Regarding energy evaluations or audits of existing systems, our position is similar.  During the inspection of specific systems, it is entirely appropriate to evaluate and comment on the efficiency or operating deficiencies of a particular system and to use that information with other data such as the system’s overall condition to plan and prioritize for equipment replacement.  The BCS is a tool for investigation and data collection.  A comprehensive detailed energy audit of the entire facility based on the data collected during the BCS is a separate undertaking and not part of the BCS.  The efficiency and operating data on individual systems may well be a great starting point for beginning that work in a separate venue, but it is beyond the scope of the BCS and cannot be included in the cost of the survey. 

Please remember – The data collection format that we have posted on the web is the MINIMUM data necessary to submit to SED.  School Districts and BOCES should be getting significantly more data in much greater detail about the condition of their building systems.  It is this detailed information that will be helpful in developing other documents such as priority rankings, five year capital facilities plans, comprehensive maintenance plans, energy audits, long range campus master plans, school facility reports cards, or any other information helpful to districts with regard to maintaining healthy and safe school facilities.

In general, as a result of BCS and capital facilities planning, the department expects that when districts seek funding for capital projects, those requests are well thought out and can be expected to be maintained by the district for their useful life.  We will not entertain funding for requests that take districts in an entirely new direction which is contrary to previous requests until those previous improvements have lived their useful life.  In short, districts must be sure of their requests.  We will deny requests to replace systems that have not lived their useful life, and we will deny aid for renovations when the space was recently renovated for other purposes.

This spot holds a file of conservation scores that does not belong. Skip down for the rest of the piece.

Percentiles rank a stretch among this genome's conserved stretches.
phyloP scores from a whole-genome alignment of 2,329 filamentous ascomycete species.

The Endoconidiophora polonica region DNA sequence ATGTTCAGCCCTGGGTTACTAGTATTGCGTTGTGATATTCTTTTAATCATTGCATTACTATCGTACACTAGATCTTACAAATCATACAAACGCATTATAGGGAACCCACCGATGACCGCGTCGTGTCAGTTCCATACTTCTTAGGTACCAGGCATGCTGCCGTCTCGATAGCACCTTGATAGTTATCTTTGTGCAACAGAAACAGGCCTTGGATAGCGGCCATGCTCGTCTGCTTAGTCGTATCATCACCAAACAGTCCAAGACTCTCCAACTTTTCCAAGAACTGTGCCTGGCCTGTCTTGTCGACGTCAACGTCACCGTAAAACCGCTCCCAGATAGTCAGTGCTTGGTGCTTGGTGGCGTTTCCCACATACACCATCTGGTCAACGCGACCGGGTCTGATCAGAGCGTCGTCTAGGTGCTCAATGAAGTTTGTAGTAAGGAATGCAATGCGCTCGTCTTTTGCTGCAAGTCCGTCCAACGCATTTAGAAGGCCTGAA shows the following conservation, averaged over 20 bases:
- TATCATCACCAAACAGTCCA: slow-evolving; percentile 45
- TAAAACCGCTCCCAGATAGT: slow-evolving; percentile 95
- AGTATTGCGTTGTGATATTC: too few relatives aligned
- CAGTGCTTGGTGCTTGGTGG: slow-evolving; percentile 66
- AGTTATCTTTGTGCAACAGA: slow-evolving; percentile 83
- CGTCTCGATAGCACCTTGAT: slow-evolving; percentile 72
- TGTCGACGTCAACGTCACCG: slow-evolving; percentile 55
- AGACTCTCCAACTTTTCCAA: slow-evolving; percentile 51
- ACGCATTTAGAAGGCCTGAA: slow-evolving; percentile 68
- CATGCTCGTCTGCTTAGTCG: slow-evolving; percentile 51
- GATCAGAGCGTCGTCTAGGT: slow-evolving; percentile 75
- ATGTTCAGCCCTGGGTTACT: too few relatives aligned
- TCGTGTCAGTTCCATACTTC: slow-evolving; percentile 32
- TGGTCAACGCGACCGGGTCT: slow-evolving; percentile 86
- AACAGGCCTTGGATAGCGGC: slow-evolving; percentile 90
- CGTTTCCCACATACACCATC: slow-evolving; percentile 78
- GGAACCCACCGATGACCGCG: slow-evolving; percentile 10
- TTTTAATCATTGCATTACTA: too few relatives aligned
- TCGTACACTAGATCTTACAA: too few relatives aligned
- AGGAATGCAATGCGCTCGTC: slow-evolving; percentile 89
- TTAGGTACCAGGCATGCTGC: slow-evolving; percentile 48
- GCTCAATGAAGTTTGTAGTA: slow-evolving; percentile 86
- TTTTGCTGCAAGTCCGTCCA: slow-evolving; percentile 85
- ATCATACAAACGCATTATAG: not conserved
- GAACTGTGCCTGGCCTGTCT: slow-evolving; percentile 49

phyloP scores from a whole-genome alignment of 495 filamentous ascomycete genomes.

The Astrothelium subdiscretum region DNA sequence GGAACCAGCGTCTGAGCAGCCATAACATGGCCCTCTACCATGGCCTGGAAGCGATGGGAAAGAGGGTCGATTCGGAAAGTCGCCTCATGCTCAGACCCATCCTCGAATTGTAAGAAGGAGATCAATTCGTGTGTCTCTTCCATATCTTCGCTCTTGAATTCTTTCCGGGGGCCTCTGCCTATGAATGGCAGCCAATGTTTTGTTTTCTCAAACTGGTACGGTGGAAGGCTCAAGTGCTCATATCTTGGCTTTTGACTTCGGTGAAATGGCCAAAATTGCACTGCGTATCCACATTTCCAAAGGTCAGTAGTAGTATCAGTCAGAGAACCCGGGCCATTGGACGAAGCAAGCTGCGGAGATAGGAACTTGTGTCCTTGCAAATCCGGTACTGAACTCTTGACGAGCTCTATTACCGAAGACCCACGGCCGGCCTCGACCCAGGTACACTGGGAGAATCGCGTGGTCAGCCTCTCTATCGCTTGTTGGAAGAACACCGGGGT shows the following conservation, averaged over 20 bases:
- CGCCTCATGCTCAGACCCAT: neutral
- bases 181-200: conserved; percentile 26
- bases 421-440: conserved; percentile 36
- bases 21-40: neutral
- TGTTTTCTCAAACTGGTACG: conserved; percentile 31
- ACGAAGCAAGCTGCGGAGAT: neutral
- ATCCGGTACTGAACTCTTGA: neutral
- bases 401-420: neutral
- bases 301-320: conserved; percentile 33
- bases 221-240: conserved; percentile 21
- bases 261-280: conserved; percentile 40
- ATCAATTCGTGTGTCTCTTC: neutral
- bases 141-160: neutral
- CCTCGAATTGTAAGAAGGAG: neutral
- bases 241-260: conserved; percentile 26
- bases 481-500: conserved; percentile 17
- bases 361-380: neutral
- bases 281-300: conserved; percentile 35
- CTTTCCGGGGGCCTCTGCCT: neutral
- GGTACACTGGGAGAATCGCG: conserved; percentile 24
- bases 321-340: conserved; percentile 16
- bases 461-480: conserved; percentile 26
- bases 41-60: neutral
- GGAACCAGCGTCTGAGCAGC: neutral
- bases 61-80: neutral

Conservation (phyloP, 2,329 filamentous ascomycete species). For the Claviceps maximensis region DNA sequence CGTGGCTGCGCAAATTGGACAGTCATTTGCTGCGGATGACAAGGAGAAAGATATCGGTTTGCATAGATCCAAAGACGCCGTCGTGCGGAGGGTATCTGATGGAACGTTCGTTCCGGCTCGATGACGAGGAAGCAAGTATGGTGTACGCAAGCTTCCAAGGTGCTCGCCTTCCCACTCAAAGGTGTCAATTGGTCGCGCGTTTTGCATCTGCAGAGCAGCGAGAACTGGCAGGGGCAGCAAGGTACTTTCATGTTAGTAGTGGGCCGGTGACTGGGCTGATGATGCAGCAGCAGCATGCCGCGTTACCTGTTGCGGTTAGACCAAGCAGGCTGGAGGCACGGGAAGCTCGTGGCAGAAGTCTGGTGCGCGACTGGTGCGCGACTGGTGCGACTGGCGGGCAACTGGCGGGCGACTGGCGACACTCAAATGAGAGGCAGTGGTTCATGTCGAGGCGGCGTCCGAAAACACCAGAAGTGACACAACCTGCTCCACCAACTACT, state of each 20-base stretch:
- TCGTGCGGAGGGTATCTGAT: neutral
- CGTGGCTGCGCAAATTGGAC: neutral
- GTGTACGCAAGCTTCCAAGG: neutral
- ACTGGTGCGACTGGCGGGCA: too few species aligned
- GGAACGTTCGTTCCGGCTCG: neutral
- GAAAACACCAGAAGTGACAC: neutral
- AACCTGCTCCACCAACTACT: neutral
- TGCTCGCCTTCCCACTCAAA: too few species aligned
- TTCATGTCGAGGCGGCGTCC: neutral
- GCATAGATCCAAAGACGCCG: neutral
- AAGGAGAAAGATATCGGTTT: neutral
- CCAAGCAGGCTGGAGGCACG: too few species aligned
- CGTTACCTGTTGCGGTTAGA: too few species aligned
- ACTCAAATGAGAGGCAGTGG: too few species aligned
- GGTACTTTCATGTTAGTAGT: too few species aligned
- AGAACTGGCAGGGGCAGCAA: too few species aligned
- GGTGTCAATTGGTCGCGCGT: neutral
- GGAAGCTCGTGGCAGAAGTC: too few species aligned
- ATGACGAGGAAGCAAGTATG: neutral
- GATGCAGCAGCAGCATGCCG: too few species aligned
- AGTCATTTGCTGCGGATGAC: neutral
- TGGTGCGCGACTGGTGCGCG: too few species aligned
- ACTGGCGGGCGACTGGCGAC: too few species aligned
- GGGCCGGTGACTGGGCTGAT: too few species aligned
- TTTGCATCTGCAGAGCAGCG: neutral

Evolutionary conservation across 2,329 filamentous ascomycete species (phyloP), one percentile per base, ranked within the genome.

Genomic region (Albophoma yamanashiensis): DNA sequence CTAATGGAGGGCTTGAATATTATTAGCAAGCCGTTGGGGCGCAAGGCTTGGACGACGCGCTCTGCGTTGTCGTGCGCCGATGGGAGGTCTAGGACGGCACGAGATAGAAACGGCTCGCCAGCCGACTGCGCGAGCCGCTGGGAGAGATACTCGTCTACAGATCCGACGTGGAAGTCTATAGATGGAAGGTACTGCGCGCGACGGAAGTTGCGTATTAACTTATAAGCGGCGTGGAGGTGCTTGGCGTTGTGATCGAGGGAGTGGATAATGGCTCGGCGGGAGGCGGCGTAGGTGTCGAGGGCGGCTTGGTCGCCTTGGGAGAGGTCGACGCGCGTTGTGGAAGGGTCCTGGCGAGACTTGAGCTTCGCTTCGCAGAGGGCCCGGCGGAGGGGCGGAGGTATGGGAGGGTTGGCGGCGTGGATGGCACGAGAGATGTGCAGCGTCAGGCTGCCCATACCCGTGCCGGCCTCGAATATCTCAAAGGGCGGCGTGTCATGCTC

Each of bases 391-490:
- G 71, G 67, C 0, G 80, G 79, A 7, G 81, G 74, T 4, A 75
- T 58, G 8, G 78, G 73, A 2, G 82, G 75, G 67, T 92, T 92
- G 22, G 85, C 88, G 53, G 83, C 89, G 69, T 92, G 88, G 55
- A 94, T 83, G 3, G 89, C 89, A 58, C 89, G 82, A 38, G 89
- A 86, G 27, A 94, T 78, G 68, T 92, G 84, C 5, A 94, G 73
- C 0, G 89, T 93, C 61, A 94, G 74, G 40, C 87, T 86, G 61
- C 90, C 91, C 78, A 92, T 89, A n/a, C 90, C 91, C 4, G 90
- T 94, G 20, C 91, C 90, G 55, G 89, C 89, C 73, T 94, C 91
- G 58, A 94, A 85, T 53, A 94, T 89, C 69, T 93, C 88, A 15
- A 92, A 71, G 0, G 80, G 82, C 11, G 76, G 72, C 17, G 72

Display of the national flag

We have recently had several questions pertaining to the display of flags.

Please remember that the US flag must be displayed on all days that school is in session.  Additionally, there have been questions relating to the display of flags at half-staff.  Displaying of the flag at half-staff is not a local decision.  The flag can only be displayed at half-staff by order of the president of the United States, or by the order of the Governor.  If these orders are issued, they are mandatory, not voluntary. 

The federal laws regarding this question state as follows:

Title 4 USC Sec. 7 paragraph m,                                               


Sec. 7. Position and manner of display

By order of the President, the flag shall be flown at half-staff upon the death of principal figures of the United States Government and the Governor of a State, territory, or possession, as a mark of respect to their memory. In the event of the death of other officials or foreign dignitaries, the flag is to be displayed at half-staff according to Presidential instructions or orders, or in accordance with recognized customs or practices not inconsistent with law. In the event of the death of a present or former official of the government of any State, territory, or possession of the United States or the death of a member of the Armed Forces from any State, territory, or possession who dies while serving on active duty, the Governor of that State, territory, or possession may proclaim that the National flag shall be flown at half-staff, and the same authority is provided to the Mayor of the District of Columbia with respect to present or former officials of the  District of Columbia and members of the Armed Forces from the District of Columbia.

When a flag is displayed at half-staff, it is first briskly run to the top of the mast, and then slowly lowered to the half-staff position.  When it is time to retire the flag for the evening, it is again run to the top of the mast, and then slowly and respectfully lowered.  Many schools find that involving students or the student council in the raising and lowering of the flags helps promote an understanding of and respect for our national symbol.

Question and Answer section

The world is changing.  We are researching the potential benefit to our customers the use of a blog and Twitter, as mechanisms to more quickly address our audience, and would appreciate feedback from you with ideas to make it most effective.  Also, please don’t forget to send us your questions; anything from finance and submission documents to code questions.   Finally, remind your co-workers that they can receive this newsletter directly. 

Please send all comments, requests, or questions with your e-mail address to Curt Miller at hmiller2@mail.nysed.gov.

An Index of our Newsletters is available on our website at http://www.p12.nysed.gov/facplan/NewsLetters.htm.

Last Updated: May 23, 2014